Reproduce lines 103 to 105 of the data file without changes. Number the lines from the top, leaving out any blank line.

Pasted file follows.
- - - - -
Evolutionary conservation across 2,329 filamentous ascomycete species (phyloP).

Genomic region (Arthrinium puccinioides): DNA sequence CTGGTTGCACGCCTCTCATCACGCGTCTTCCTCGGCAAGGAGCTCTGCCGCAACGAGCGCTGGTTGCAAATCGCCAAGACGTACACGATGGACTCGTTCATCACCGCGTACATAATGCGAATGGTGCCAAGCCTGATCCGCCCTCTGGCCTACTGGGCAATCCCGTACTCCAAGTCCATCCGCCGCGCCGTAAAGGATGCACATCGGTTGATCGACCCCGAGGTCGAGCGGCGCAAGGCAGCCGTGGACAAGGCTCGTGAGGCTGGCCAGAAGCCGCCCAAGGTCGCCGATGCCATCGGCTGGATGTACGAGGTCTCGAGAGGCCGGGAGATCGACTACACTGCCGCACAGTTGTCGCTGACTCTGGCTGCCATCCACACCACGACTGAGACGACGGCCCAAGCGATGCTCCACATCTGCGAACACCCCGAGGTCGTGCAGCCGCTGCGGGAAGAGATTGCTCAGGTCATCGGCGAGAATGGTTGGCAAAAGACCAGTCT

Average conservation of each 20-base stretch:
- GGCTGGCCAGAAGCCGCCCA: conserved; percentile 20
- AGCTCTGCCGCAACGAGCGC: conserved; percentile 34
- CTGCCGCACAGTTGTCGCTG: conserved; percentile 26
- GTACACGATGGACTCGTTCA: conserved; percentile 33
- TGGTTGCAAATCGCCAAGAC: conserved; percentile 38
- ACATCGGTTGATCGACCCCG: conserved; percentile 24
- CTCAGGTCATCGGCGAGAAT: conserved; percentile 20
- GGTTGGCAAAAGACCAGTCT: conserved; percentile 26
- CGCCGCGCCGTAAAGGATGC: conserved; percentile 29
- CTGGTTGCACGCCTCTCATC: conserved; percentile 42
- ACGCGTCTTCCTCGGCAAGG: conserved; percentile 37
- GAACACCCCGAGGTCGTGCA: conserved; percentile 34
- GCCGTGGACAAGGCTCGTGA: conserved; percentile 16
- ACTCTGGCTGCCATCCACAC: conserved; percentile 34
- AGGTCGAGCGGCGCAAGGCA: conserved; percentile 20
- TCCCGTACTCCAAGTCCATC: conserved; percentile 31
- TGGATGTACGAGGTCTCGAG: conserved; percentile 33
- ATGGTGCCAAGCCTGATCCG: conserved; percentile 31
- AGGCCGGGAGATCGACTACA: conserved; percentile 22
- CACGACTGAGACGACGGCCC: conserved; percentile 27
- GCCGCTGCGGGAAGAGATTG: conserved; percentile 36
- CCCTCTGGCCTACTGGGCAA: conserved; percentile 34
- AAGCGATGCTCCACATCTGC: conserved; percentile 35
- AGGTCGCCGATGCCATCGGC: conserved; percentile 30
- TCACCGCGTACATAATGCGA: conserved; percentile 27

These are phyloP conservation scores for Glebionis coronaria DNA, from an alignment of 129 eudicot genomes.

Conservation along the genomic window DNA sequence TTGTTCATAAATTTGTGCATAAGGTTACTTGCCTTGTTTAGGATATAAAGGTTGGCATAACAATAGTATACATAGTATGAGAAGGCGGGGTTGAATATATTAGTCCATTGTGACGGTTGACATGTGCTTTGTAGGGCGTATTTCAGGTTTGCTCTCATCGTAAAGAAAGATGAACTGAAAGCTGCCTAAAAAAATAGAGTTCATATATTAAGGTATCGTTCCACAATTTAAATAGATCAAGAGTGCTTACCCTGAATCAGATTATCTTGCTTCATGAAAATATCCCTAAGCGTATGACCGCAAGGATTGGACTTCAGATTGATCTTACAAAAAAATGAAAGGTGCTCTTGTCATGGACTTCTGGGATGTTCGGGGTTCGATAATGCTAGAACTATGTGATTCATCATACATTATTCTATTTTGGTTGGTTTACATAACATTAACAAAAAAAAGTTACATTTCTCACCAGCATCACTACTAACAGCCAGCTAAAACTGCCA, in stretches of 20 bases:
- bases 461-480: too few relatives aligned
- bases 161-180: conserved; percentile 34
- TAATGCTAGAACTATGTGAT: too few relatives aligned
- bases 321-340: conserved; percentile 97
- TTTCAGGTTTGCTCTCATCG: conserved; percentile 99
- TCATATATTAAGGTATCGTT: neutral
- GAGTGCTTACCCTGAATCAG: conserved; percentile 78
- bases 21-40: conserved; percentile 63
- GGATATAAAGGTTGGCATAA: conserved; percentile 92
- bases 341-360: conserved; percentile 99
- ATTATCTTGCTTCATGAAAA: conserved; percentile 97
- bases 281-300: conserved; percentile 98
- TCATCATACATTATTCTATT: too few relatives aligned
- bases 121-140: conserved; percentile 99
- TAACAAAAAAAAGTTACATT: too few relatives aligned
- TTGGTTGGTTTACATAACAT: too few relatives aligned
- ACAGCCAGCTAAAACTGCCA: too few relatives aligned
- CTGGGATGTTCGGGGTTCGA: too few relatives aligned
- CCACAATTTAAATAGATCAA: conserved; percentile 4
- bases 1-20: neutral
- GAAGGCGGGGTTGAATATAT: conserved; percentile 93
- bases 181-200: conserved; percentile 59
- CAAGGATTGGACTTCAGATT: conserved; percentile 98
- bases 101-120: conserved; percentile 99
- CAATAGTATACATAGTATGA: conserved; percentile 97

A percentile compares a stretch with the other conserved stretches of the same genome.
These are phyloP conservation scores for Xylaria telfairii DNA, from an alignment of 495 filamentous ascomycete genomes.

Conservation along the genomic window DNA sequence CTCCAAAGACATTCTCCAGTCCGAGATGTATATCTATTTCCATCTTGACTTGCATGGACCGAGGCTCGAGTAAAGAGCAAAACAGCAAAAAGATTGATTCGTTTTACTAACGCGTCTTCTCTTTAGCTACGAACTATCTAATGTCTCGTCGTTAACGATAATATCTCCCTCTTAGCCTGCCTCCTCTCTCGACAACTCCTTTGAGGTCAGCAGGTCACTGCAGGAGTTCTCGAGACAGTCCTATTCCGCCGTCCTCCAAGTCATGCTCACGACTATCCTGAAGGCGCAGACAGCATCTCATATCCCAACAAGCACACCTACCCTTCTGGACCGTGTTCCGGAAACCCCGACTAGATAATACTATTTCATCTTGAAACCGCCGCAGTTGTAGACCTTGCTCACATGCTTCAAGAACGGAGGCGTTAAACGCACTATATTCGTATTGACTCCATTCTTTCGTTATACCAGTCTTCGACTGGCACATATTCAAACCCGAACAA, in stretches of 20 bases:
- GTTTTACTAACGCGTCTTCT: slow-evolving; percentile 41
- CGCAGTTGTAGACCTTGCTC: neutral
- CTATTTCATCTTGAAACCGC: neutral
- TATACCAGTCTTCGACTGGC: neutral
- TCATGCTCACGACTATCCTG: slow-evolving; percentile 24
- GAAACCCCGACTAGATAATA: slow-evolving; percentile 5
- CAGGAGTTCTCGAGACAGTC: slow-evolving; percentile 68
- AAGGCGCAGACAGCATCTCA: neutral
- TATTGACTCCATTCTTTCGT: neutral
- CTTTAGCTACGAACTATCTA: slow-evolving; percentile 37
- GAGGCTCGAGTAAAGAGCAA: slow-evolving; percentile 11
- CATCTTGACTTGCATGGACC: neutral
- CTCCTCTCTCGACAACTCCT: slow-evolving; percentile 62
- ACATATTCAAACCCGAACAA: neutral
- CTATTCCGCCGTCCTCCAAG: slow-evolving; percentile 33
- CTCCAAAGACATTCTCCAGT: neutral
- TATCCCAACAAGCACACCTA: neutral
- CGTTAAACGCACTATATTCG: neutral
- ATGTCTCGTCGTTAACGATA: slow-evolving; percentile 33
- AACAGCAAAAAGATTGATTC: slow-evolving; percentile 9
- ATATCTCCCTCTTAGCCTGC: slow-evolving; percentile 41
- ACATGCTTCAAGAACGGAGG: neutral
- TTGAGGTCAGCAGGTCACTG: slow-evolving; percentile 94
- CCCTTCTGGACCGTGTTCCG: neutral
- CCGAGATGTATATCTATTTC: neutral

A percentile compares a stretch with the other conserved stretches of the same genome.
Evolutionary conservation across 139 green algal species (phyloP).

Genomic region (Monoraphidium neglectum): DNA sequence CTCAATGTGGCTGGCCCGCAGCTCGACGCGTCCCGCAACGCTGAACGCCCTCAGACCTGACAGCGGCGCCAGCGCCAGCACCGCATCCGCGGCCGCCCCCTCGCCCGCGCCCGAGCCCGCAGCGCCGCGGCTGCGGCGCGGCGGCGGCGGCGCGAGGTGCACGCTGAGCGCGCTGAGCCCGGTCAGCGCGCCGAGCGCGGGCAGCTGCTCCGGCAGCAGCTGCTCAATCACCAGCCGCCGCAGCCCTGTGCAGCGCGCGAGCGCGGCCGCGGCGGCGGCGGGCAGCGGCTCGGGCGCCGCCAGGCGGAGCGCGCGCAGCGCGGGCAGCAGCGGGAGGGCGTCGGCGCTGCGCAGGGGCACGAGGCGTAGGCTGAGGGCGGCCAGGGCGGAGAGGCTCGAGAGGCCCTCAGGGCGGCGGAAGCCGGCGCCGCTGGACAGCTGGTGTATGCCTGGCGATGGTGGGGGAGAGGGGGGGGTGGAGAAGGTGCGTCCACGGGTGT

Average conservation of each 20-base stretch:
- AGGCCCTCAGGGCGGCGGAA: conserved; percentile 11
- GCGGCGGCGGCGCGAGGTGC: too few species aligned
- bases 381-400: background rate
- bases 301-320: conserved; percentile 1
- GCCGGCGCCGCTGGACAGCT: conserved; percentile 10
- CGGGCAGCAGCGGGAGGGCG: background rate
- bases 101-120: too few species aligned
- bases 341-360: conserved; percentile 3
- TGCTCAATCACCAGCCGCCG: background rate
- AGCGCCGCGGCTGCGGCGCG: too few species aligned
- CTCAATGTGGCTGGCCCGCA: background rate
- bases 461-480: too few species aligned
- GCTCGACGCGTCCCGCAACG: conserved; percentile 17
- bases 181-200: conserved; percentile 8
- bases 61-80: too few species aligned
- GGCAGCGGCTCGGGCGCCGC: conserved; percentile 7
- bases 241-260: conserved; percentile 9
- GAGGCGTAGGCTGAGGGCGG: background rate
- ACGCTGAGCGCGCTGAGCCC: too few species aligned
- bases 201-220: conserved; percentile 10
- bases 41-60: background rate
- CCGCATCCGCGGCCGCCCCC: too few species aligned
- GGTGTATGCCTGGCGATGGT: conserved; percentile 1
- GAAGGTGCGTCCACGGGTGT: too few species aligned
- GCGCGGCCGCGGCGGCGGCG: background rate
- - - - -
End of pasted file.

- GGCAGCGGCTCGGGCGCCGC: conserved; percentile 7
- bases 241-260: conserved; percentile 9
- GAGGCGTAGGCTGAGGGCGG: background rate